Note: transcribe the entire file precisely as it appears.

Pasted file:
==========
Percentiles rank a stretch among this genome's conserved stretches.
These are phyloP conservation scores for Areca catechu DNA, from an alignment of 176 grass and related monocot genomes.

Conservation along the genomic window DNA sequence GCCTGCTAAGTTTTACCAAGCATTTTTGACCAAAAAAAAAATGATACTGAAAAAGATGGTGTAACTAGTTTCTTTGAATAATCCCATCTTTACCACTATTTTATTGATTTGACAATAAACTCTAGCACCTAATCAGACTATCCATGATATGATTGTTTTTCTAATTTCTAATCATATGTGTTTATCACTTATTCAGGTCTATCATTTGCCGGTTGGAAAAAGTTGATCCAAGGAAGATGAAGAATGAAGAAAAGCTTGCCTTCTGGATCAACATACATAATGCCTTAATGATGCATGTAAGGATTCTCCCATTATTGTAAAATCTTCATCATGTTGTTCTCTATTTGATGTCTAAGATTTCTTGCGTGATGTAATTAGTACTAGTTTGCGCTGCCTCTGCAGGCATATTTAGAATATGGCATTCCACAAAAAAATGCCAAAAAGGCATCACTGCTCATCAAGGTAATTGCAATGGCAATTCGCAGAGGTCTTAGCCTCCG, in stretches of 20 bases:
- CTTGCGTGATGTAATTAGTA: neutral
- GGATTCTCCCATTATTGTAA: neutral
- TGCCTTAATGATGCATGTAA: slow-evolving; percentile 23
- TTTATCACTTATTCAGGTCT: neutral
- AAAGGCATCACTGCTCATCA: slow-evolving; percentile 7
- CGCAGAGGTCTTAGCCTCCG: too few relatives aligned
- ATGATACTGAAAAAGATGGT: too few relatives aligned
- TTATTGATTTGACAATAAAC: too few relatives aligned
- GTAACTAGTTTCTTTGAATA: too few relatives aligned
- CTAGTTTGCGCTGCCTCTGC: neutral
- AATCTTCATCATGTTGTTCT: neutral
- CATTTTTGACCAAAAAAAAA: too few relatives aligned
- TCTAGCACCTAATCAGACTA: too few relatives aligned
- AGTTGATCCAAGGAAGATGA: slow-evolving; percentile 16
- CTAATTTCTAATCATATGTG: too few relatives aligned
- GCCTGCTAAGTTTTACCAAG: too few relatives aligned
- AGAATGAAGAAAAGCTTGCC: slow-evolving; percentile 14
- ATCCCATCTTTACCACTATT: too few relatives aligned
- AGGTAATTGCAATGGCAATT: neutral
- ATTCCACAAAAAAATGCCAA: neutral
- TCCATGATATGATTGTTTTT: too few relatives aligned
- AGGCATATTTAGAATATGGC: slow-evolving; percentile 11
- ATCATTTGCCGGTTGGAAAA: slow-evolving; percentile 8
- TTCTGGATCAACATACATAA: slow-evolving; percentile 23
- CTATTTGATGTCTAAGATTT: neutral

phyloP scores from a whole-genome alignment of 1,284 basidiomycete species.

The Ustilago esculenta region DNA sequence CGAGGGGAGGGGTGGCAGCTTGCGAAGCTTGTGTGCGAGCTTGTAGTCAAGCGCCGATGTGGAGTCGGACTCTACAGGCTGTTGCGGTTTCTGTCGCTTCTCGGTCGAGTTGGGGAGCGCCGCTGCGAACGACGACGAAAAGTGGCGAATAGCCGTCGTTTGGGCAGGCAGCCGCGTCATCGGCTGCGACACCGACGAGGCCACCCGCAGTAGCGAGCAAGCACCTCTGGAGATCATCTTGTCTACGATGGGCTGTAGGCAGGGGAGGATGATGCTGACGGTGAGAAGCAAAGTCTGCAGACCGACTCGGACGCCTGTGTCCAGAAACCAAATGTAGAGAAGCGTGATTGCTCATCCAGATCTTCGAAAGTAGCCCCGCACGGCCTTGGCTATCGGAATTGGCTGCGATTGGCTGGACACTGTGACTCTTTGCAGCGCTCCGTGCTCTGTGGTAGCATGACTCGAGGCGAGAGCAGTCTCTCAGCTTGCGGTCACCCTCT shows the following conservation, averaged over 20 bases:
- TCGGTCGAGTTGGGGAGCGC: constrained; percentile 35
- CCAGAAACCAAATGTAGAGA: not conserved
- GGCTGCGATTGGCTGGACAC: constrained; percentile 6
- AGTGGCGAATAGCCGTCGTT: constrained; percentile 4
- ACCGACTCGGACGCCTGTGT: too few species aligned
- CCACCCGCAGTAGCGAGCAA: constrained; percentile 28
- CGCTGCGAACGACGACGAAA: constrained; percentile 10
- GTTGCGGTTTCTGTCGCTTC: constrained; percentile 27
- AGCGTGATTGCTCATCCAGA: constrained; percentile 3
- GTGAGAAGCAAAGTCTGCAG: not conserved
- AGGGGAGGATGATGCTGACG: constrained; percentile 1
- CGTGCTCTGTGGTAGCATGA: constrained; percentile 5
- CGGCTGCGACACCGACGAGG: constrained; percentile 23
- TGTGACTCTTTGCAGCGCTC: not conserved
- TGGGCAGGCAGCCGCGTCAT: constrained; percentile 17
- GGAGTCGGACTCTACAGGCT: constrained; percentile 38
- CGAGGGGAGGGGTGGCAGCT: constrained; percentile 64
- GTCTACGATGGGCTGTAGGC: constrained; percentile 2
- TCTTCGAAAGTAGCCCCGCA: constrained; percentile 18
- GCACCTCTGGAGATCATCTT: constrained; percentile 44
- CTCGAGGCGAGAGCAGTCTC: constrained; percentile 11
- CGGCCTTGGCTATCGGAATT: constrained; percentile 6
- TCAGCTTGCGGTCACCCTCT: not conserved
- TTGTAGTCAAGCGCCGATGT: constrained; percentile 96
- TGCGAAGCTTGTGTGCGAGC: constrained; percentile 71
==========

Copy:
Percentiles rank a stretch among this genome's conserved stretches.
These are phyloP conservation scores for Areca catechu DNA, from an alignment of 176 grass and related monocot genomes.

Conservation along the genomic window DNA sequence GCCTGCTAAGTTTTACCAAGCATTTTTGACCAAAAAAAAAATGATACTGAAAAAGATGGTGTAACTAGTTTCTTTGAATAATCCCATCTTTACCACTATTTTATTGATTTGACAATAAACTCTAGCACCTAATCAGACTATCCATGATATGATTGTTTTTCTAATTTCTAATCATATGTGTTTATCACTTATTCAGGTCTATCATTTGCCGGTTGGAAAAAGTTGATCCAAGGAAGATGAAGAATGAAGAAAAGCTTGCCTTCTGGATCAACATACATAATGCCTTAATGATGCATGTAAGGATTCTCCCATTATTGTAAAATCTTCATCATGTTGTTCTCTATTTGATGTCTAAGATTTCTTGCGTGATGTAATTAGTACTAGTTTGCGCTGCCTCTGCAGGCATATTTAGAATATGGCATTCCACAAAAAAATGCCAAAAAGGCATCACTGCTCATCAAGGTAATTGCAATGGCAATTCGCAGAGGTCTTAGCCTCCG, in stretches of 20 bases:
- CTTGCGTGATGTAATTAGTA: neutral
- GGATTCTCCCATTATTGTAA: neutral
- TGCCTTAATGATGCATGTAA: slow-evolving; percentile 23
- TTTATCACTTATTCAGGTCT: neutral
- AAAGGCATCACTGCTCATCA: slow-evolving; percentile 7
- CGCAGAGGTCTTAGCCTCCG: too few relatives aligned
- ATGATACTGAAAAAGATGGT: too few relatives aligned
- TTATTGATTTGACAATAAAC: too few relatives aligned
- GTAACTAGTTTCTTTGAATA: too few relatives aligned
- CTAGTTTGCGCTGCCTCTGC: neutral
- AATCTTCATCATGTTGTTCT: neutral
- CATTTTTGACCAAAAAAAAA: too few relatives aligned
- TCTAGCACCTAATCAGACTA: too few relatives aligned
- AGTTGATCCAAGGAAGATGA: slow-evolving; percentile 16
- CTAATTTCTAATCATATGTG: too few relatives aligned
- GCCTGCTAAGTTTTACCAAG: too few relatives aligned
- AGAATGAAGAAAAGCTTGCC: slow-evolving; percentile 14
- ATCCCATCTTTACCACTATT: too few relatives aligned
- AGGTAATTGCAATGGCAATT: neutral
- ATTCCACAAAAAAATGCCAA: neutral
- TCCATGATATGATTGTTTTT: too few relatives aligned
- AGGCATATTTAGAATATGGC: slow-evolving; percentile 11
- ATCATTTGCCGGTTGGAAAA: slow-evolving; percentile 8
- TTCTGGATCAACATACATAA: slow-evolving; percentile 23
- CTATTTGATGTCTAAGATTT: neutral

phyloP scores from a whole-genome alignment of 1,284 basidiomycete species.

The Ustilago esculenta region DNA sequence CGAGGGGAGGGGTGGCAGCTTGCGAAGCTTGTGTGCGAGCTTGTAGTCAAGCGCCGATGTGGAGTCGGACTCTACAGGCTGTTGCGGTTTCTGTCGCTTCTCGGTCGAGTTGGGGAGCGCCGCTGCGAACGACGACGAAAAGTGGCGAATAGCCGTCGTTTGGGCAGGCAGCCGCGTCATCGGCTGCGACACCGACGAGGCCACCCGCAGTAGCGAGCAAGCACCTCTGGAGATCATCTTGTCTACGATGGGCTGTAGGCAGGGGAGGATGATGCTGACGGTGAGAAGCAAAGTCTGCAGACCGACTCGGACGCCTGTGTCCAGAAACCAAATGTAGAGAAGCGTGATTGCTCATCCAGATCTTCGAAAGTAGCCCCGCACGGCCTTGGCTATCGGAATTGGCTGCGATTGGCTGGACACTGTGACTCTTTGCAGCGCTCCGTGCTCTGTGGTAGCATGACTCGAGGCGAGAGCAGTCTCTCAGCTTGCGGTCACCCTCT shows the following conservation, averaged over 20 bases:
- TCGGTCGAGTTGGGGAGCGC: constrained; percentile 35
- CCAGAAACCAAATGTAGAGA: not conserved
- GGCTGCGATTGGCTGGACAC: constrained; percentile 6
- AGTGGCGAATAGCCGTCGTT: constrained; percentile 4
- ACCGACTCGGACGCCTGTGT: too few species aligned
- CCACCCGCAGTAGCGAGCAA: constrained; percentile 28
- CGCTGCGAACGACGACGAAA: constrained; percentile 10
- GTTGCGGTTTCTGTCGCTTC: constrained; percentile 27
- AGCGTGATTGCTCATCCAGA: constrained; percentile 3
- GTGAGAAGCAAAGTCTGCAG: not conserved
- AGGGGAGGATGATGCTGACG: constrained; percentile 1
- CGTGCTCTGTGGTAGCATGA: constrained; percentile 5
- CGGCTGCGACACCGACGAGG: constrained; percentile 23
- TGTGACTCTTTGCAGCGCTC: not conserved
- TGGGCAGGCAGCCGCGTCAT: constrained; percentile 17
- GGAGTCGGACTCTACAGGCT: constrained; percentile 38
- CGAGGGGAGGGGTGGCAGCT: constrained; percentile 64
- GTCTACGATGGGCTGTAGGC: constrained; percentile 2
- TCTTCGAAAGTAGCCCCGCA: constrained; percentile 18
- GCACCTCTGGAGATCATCTT: constrained; percentile 44
- CTCGAGGCGAGAGCAGTCTC: constrained; percentile 11
- CGGCCTTGGCTATCGGAATT: constrained; percentile 6
- TCAGCTTGCGGTCACCCTCT: not conserved
- TTGTAGTCAAGCGCCGATGT: constrained; percentile 96
- TGCGAAGCTTGTGTGCGAGC: constrained; percentile 71